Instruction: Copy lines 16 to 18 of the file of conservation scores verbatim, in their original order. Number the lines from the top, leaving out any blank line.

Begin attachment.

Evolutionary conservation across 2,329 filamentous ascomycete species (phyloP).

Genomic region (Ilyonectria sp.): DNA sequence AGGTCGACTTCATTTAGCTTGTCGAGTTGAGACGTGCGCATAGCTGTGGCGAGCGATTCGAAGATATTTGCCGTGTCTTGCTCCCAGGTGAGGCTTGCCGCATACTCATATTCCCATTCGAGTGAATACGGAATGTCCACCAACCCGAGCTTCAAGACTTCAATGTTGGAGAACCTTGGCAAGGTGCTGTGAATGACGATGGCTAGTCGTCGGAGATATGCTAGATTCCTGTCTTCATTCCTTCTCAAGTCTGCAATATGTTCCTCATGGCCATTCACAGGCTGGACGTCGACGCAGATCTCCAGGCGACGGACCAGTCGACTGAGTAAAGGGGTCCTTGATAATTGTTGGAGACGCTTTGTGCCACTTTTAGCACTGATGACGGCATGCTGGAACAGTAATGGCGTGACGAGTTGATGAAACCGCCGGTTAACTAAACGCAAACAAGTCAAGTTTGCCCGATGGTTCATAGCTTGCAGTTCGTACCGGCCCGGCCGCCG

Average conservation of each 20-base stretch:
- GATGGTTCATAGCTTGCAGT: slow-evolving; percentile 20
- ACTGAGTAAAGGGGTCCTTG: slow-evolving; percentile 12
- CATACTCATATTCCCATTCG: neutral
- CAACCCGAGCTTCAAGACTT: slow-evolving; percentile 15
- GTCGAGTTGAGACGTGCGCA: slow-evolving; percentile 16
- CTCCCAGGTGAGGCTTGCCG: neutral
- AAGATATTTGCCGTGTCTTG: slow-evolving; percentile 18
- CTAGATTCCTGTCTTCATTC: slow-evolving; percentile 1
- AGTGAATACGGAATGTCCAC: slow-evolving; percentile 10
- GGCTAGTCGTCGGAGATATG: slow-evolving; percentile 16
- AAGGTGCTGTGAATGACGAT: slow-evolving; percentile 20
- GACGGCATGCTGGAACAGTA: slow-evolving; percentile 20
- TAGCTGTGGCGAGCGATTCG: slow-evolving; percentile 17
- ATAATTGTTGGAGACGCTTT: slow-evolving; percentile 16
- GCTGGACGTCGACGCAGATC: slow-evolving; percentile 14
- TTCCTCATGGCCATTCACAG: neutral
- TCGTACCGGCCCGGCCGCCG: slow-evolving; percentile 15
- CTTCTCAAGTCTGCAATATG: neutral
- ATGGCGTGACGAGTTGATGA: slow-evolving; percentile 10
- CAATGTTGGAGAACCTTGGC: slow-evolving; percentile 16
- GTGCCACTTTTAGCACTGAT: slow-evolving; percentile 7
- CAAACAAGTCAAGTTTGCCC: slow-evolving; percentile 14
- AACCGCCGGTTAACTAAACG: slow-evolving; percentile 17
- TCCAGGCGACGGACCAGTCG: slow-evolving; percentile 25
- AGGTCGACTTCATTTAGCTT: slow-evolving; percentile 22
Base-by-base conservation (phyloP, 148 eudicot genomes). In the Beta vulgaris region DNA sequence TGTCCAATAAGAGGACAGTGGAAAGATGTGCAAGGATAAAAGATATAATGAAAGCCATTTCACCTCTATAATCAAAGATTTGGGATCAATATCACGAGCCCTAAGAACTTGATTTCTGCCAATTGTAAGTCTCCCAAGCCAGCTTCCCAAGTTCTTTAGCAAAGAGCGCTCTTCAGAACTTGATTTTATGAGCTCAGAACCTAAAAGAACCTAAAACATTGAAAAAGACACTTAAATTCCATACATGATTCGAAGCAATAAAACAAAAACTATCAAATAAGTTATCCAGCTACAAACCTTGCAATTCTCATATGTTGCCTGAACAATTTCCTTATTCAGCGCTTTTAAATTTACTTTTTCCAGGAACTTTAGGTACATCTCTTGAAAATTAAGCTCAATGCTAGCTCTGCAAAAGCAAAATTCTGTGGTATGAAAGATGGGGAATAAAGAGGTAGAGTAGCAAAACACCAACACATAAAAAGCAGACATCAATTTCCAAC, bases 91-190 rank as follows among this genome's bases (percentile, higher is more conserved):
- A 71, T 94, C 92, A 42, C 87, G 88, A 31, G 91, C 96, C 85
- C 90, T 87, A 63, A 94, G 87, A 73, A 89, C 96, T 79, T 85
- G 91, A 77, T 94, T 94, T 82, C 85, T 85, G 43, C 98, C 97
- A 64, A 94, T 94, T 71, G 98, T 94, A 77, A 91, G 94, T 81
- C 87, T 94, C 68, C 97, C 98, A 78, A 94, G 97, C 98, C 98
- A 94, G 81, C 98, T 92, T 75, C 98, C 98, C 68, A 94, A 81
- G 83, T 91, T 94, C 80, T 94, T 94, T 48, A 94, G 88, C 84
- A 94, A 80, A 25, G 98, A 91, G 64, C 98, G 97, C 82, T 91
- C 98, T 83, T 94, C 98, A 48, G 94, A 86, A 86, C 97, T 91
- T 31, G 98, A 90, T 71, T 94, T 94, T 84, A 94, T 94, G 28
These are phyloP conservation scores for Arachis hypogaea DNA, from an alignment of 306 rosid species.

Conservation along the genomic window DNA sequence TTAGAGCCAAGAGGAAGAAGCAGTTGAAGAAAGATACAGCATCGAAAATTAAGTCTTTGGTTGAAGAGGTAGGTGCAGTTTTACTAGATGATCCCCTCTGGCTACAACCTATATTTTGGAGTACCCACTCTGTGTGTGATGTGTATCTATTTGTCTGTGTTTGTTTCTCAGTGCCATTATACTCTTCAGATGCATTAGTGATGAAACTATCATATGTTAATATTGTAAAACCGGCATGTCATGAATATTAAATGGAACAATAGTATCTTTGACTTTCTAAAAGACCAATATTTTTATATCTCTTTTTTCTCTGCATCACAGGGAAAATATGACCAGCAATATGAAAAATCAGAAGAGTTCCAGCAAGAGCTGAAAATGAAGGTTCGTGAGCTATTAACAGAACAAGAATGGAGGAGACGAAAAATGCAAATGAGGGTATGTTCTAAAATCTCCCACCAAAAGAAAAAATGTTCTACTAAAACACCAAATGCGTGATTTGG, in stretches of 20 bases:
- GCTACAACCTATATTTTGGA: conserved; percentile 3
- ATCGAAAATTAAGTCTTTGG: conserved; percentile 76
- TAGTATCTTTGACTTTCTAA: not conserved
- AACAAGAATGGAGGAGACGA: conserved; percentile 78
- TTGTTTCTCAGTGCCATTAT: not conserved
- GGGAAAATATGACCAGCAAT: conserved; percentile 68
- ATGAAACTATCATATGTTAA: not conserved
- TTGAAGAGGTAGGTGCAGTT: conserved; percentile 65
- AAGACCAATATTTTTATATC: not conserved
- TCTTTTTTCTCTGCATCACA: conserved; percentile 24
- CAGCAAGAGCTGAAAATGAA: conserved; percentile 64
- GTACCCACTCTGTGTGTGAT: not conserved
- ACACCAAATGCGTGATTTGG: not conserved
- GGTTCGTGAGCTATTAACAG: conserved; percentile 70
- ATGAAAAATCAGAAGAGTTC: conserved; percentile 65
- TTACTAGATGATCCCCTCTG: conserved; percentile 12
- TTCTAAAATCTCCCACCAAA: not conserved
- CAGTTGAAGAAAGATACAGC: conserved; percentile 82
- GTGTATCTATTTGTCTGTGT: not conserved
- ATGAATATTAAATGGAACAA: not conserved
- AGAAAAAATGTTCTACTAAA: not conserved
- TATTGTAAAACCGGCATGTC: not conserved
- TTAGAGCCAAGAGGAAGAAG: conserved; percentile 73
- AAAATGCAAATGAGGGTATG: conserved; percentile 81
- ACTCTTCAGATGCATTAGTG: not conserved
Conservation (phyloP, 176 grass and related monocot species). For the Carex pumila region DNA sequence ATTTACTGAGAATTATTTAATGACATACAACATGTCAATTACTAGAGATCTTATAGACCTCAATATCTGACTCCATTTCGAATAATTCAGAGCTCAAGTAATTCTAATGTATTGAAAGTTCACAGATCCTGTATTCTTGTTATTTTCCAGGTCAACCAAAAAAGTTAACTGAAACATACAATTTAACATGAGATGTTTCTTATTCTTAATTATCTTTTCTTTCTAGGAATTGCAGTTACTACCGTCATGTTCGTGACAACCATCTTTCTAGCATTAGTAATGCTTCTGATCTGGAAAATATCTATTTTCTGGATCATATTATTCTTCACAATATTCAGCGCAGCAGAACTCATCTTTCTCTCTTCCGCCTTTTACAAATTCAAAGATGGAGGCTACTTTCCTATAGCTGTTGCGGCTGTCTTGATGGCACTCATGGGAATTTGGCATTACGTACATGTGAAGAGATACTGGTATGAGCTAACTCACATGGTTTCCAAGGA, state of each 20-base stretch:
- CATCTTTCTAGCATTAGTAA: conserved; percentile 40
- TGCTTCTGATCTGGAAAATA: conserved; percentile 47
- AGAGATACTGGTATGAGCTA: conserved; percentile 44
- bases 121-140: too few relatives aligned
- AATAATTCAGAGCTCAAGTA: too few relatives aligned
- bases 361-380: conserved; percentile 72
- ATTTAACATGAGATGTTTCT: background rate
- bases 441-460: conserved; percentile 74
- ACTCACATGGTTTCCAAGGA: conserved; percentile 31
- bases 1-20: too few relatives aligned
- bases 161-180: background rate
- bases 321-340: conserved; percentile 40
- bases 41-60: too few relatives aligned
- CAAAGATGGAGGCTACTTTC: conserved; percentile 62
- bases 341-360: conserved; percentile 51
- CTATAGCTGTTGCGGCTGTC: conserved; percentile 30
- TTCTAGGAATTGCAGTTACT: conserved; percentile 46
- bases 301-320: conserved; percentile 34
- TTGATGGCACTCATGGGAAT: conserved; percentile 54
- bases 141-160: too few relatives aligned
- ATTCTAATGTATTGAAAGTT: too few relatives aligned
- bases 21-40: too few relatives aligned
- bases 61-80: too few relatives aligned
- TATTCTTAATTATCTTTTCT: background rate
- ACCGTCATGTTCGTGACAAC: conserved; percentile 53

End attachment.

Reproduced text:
- TAGCTGTGGCGAGCGATTCG: slow-evolving; percentile 17
- ATAATTGTTGGAGACGCTTT: slow-evolving; percentile 16
- GCTGGACGTCGACGCAGATC: slow-evolving; percentile 14